Alleged International Robbery Crew Indicted in ‘Sophisticated’ Series of Jewelry Heists Throughout California

Diamonds. (Credit: Jack Guez/AFP/Getty Images)

Diamonds. (Credit: Jack Guez/AFP/Getty Images)

A federal grand jury indicted five men Friday who are accused of taking part in a “sophisticated” and “well-planned” string of robberies targeting jewelers and bank customers throughout California, as well as in Denver, over the past 18 months, authorities said.

The alleged robbery crew followed victims for hours or days before carrying out the high-value heists, U.S. Department of Justice Ciaran McEvoy said in a written statement. The robberies took place between October of 2017 and April of 2019 in downtown Los Angeles’ Jewelry District, Orange County, the San Francisco Bay area and Denver.

“The co-conspirators followed victims to locations such as gas stations and hotels, where the defendants allegedly used a ruse, such as puncturing a car tire, and then posed as a Good Samaritan, or simply used force, to rob the victims,” McEvoy said.

The crimes netted the suspects more than $1 million worth of jewelry and tens of thousands of dollars in cash, he added.

Suspected ringleader Frederico Santiago Quiroz Lucca, 51, of Los Angeles, as well as Jose Oscar Cupitre Nunes, 47, of Australia and Jose Manuel Lopez Molina, 45, of Colombia, were arrested in Northern California, where they were spotted conducting surveillance at jewelry stores and the Santa Clara Convention Center, which was planning a jewelry show, officials said.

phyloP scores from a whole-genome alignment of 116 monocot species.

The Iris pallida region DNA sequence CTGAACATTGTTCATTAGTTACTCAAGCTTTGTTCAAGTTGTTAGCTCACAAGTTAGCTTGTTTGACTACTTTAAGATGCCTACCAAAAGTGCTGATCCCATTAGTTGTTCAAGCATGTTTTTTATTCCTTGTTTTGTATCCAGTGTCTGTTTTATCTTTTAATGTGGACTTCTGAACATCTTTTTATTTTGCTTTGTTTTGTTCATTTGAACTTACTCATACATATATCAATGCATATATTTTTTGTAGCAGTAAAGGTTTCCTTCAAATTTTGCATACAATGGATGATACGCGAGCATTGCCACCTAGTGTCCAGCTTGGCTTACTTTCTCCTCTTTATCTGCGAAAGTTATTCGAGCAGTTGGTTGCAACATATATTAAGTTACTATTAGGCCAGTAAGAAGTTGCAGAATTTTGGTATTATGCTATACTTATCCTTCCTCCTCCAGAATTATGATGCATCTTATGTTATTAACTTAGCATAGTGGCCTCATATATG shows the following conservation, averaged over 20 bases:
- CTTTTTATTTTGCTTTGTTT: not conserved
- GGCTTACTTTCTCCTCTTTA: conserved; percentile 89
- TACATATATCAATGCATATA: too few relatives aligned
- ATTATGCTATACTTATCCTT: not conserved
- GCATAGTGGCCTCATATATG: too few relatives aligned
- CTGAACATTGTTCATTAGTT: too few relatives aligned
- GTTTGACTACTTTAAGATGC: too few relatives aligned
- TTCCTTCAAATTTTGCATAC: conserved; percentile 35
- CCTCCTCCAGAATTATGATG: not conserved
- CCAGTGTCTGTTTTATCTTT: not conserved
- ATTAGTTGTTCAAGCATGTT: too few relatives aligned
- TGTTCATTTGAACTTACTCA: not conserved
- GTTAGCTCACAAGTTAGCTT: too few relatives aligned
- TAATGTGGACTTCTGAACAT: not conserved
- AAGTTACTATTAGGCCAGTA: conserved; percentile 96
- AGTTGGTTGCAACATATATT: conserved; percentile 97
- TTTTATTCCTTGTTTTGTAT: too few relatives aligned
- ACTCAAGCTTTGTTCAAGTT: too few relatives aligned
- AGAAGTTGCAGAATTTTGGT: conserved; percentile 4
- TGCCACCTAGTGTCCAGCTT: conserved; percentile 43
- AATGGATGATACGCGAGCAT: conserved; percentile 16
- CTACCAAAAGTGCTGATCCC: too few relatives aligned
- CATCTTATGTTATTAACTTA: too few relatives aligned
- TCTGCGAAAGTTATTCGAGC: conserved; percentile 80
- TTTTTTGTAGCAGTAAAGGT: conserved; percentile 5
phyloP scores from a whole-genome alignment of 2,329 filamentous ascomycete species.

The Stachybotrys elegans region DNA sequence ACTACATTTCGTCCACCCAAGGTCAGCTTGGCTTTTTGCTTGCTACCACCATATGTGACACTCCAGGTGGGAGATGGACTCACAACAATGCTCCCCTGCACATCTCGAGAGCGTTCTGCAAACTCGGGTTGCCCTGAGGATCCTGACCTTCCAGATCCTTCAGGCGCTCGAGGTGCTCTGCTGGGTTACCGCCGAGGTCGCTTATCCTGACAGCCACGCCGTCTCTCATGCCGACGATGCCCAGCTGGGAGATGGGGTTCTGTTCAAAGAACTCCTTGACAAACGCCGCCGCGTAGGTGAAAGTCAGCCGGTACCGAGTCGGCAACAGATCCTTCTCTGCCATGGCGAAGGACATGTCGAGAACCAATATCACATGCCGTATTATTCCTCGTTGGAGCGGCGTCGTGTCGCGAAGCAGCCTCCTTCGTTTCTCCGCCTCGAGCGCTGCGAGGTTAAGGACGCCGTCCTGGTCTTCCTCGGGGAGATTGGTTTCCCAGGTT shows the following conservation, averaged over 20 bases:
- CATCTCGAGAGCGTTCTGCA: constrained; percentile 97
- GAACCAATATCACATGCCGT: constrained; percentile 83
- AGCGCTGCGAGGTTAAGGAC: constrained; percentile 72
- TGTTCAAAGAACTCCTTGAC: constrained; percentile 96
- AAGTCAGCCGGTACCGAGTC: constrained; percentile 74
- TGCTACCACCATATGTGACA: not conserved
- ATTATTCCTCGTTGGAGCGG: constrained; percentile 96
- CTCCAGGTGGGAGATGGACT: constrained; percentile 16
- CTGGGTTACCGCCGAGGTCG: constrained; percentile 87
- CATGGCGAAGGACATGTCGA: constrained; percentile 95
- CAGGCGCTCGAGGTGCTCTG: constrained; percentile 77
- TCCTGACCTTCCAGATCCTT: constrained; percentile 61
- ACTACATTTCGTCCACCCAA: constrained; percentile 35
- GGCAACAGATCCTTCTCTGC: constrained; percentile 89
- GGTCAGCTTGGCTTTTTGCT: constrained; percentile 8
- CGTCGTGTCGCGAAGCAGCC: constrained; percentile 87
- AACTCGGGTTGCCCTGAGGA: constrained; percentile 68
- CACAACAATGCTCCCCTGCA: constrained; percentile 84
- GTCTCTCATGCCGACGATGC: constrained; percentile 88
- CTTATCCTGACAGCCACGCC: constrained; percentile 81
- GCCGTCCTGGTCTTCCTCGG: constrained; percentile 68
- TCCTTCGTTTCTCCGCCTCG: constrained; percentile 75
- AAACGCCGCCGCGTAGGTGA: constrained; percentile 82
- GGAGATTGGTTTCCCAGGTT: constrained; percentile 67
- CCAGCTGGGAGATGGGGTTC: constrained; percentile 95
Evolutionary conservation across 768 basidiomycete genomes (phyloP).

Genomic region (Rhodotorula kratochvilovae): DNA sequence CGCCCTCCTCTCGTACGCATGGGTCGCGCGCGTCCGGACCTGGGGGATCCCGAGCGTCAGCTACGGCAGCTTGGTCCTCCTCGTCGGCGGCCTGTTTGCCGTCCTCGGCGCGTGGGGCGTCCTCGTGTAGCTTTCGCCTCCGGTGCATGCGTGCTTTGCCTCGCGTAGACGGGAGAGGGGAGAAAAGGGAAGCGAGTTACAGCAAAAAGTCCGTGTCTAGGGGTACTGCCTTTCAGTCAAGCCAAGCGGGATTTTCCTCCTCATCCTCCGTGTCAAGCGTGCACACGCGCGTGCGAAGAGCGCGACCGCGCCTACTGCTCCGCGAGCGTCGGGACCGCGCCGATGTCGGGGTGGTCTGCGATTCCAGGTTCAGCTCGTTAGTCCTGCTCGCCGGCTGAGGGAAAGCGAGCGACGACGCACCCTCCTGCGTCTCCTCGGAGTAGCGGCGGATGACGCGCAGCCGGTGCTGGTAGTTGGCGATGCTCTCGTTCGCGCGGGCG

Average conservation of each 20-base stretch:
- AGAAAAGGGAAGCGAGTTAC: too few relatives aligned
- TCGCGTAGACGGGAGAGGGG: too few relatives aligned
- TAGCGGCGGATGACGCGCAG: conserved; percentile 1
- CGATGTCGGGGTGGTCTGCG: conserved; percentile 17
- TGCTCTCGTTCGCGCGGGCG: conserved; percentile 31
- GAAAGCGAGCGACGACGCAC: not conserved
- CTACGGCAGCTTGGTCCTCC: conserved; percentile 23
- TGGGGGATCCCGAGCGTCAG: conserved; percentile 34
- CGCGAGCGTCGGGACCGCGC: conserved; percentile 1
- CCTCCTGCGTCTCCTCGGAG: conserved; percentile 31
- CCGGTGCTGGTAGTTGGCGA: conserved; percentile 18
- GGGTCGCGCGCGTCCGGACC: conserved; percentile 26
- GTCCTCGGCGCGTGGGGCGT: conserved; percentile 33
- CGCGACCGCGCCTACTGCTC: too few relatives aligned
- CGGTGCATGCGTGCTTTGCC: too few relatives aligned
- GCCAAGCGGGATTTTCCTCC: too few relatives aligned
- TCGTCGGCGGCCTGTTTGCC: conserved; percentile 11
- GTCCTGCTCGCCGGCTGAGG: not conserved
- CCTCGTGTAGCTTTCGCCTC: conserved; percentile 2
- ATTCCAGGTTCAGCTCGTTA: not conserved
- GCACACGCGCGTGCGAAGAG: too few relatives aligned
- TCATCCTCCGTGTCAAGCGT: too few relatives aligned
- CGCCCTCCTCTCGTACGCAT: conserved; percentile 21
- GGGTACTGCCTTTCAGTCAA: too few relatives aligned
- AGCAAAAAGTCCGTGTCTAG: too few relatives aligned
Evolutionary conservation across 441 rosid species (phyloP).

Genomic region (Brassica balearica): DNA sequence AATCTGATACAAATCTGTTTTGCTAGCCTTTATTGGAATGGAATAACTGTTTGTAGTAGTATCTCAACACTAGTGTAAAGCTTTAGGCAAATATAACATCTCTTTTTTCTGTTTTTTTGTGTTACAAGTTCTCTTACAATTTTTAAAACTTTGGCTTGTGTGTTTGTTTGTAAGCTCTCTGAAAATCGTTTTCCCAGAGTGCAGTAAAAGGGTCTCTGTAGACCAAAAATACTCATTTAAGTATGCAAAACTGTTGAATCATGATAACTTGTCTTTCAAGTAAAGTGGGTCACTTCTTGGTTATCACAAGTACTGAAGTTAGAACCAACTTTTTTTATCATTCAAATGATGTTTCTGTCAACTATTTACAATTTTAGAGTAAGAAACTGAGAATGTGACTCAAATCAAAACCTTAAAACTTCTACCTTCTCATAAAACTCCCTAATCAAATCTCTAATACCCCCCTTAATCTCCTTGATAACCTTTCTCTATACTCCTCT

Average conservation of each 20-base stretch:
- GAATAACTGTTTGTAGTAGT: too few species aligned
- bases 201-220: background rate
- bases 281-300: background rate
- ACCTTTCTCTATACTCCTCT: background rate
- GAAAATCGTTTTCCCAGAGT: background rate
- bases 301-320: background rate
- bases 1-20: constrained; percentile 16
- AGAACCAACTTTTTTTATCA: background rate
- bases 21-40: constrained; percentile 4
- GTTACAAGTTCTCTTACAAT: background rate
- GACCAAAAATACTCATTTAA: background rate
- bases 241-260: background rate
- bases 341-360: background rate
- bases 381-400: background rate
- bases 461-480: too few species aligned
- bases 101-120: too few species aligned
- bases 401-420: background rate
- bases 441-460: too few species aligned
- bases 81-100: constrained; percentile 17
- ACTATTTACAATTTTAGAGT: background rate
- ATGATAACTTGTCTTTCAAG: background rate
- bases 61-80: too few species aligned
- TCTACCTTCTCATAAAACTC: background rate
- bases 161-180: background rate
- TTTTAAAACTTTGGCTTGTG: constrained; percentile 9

Roberto Alonso Castellanos, 48, of Pomona was taken into custody in Las Vegas on April 12 and Roberto Melendez Falcon, 51, of Los Angeles was arrested in Los Angeles on April 13.

All five face a charge of participating in a conspiracy to interfere with commerce by robbery, according to McEvoy. Lucca and Nunez each face a second count of interfering with commerce by robbery.

Lucca organized the “sophisticated” and “well-planed” spate of robberies, “enlisting help from several Colombian nationals who traveled to Los Angeles to participate in the conspiracy and robberies,” McEvoy said.

The robberies involved a similar patter, in which a “scout” would first follow a prospective victim, sometimes for hours, sometimes for days, prosecutors said.

“The ‘scout’ followed the victim, who often was carrying large amounts of jewelry or cash, and would wait for an opportunity when the scout and co-conspirators could rob the jeweler,” McEvoy said.

The suspects are scheduled to appear in federal court in Los Angeles for an arraignment hearing on May 3.

If convicted as charged, Lucca and Nunez could face up to 40 years in federal prison, officials said. Falcon, Castellano an Molina could face up to 20 years behind bars.

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